This past weekend, February 22 through 24, I had the honor of participating in a series of six, two hour long seminars conducted through the Institute for New Economic Thinking (http://ineteconomics.org/). Professor Michael Sandel organized and led the weekend’s sessions. Professor Sandel is one of today’s preeminent political philosophers, and a professor at Harvard University where he teaches the wildly popular course entitled Justice (http://www.justiceharvard.org/). I submitted my application for this opportunity over the winter break and promptly put it behind me as I knew there would be many more applicants (about 500) than spaces for students (12). When I heard from the Institute in February, I was shocked and thrilled to learn that I had been selected by the Institute and Prof. Sandel to participate.
Going into the first day of the seminar I had no idea what to expect from the experience, other than that it would be filmed and cut into one hour segments for a series on PBS. Meeting the other participants the first morning before beginning filming I soon learned that my colleagues happened to be from everywhere. One participant flew over from Kings College in London, another came from Western Ontario, and another two were from Bulgaria and Syria, though they attend school in the United States. On top of that, schools like Harvard, Princeton, Brown, and Smith (and Swarthmore!) were represented. The group held and expressed ideas from every angle one could imagine.
The first day on the set where the seminars were being recorded was quite restrained. I believe that the twelve of us were trying to decide how far we could push each other without crossing a line. The fact that we all got along so well while having such different views on economics and capital markets helped us to move more quickly to question one another’s assertions and arguments because there were no hard feelings as soon as the cameras stopped rolling. And, even when the cameras were still rolling, there were very few instances (possibly no instances) when someone’s zeal for their belief led them to be less than respectful.
The purpose of the series is to discuss the morality of certain market practices. Then, if there are moral problems with certain economic structures, business practices, government policies, or markets for goods, is it enough to warrant the regulation or even elimination of that practice, market, or structure. The methodology of the seminar was to move us out of our comfort zone and promote critical thinking on the topics for discussion. One of the topics we discussed was whether “lookism” (a hiring policy practiced by companies such as Abercrombie and Fitch, Lululemon, and PanAm in the fifties and sixties) is morally wrong, and if so should it be made illegal in the same way that prohibitions on racism, age discrimination, and sexism have been codified in U.S. law. Another topic that generated much discussion was what would be the moral implication of creating an international, tradable quota system for accepting refugees into countries.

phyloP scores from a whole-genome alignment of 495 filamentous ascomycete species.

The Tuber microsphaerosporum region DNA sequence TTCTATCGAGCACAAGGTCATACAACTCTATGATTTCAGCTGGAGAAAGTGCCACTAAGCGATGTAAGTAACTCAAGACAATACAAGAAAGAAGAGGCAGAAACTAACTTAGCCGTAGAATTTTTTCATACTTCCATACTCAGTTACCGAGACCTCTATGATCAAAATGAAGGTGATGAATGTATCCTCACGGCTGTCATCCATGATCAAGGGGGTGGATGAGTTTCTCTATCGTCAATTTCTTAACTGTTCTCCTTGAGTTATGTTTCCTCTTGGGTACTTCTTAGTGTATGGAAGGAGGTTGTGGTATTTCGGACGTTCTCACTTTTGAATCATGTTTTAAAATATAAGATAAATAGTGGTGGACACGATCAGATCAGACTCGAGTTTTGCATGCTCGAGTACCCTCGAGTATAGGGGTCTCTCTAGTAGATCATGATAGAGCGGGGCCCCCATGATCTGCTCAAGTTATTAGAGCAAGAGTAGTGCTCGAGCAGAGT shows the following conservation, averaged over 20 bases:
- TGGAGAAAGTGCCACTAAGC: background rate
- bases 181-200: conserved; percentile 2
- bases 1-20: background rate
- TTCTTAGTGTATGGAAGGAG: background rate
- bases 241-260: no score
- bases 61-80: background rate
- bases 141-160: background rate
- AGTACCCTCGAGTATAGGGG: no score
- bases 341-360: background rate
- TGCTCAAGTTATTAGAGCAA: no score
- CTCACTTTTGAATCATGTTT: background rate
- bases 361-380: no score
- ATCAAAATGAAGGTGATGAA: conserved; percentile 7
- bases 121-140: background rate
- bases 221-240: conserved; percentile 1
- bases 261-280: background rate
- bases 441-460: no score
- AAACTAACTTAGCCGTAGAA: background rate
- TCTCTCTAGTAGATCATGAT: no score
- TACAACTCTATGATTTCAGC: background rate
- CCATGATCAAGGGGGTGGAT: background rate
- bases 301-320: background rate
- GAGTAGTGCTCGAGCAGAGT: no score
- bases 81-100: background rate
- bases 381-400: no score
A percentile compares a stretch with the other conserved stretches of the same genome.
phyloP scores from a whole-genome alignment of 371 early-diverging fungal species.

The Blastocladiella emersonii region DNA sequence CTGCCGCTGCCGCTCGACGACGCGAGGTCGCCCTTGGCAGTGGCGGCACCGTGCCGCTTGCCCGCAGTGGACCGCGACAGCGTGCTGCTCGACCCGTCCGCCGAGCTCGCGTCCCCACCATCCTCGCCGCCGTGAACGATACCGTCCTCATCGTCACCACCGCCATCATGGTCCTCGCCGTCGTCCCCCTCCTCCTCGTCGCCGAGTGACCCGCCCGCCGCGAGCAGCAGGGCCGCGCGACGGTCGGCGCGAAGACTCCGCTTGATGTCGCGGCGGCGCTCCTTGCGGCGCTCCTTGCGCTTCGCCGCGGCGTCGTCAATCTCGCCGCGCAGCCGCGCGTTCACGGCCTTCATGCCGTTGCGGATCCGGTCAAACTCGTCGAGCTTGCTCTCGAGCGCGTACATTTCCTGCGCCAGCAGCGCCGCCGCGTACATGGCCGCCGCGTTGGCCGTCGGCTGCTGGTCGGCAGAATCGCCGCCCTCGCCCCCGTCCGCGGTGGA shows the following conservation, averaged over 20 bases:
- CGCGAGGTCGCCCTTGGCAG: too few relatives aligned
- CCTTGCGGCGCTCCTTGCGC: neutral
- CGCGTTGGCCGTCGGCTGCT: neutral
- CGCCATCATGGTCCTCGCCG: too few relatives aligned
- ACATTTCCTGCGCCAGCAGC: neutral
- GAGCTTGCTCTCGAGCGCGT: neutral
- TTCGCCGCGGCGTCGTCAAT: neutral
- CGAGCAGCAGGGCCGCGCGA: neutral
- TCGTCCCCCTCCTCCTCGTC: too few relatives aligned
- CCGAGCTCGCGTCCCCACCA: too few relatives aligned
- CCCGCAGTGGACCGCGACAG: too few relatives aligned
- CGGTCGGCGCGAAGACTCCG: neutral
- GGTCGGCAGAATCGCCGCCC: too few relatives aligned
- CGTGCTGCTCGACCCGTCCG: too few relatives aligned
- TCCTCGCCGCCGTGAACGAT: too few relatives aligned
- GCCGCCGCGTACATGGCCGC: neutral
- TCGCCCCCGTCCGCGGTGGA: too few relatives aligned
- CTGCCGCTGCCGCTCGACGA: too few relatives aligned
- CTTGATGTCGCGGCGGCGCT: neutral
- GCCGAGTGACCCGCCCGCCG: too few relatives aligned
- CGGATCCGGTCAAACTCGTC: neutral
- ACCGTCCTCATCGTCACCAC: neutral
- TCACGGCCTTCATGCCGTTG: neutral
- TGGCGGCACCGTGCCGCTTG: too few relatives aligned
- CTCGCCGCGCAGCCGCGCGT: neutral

For some reason, four hours of discussion a day was not enough. We ate most meals together for three days, and made the unspoken decision that no matter how hard we tried to give our minds a rest we would continue discussing some tougher subjects during meal times and after the twice daily seminars! I hope that the final product is able to convey the sense of respect and friendship that developed among the twelve of us as a result of these friendly and animated conversations.
The easiest friendship to make for me was with another Theta who was also in attendance. Laura Spring, a sophomore at Princeton and a student in the Woodrow Wilson School of Public and International Affairs was another of the five women in the group. Her enthusiasm and clarity in arguing her points were great parts of every conversation. It was a wonderful surprise and great honor to meet another of my sorority sisters from another college. Laura is another example of the high personal and intellectual standard to which most Thetas aspire to hold themselves.
Given the intensity of the weekend, even my trip back to Swarthmore from New York was spent thinking about the varying perceptions of the role of markets in creating a moral society. I have tried to describe Professor Sandel’s seminar in this post, but I think that the best way to find out what kind of experience it was, would be to watch the finished products that are going to be up on PBS and YouTube, eventually. I hope that our discussions, arguments, and ideas will be able to inspire people to have these kinds of conversations more often. And, hopefully, to demonstrate that people with inherently different views can remain open to each other and have productive discussions while remaining respectful of each other’s beliefs and ideas. I intend to stay in touch with the friends I made this weekend, and who knows, maybe there will be a reunion in a few years and we can all find out how we have developed our beliefs or found reasons to change the beliefs we held as college students!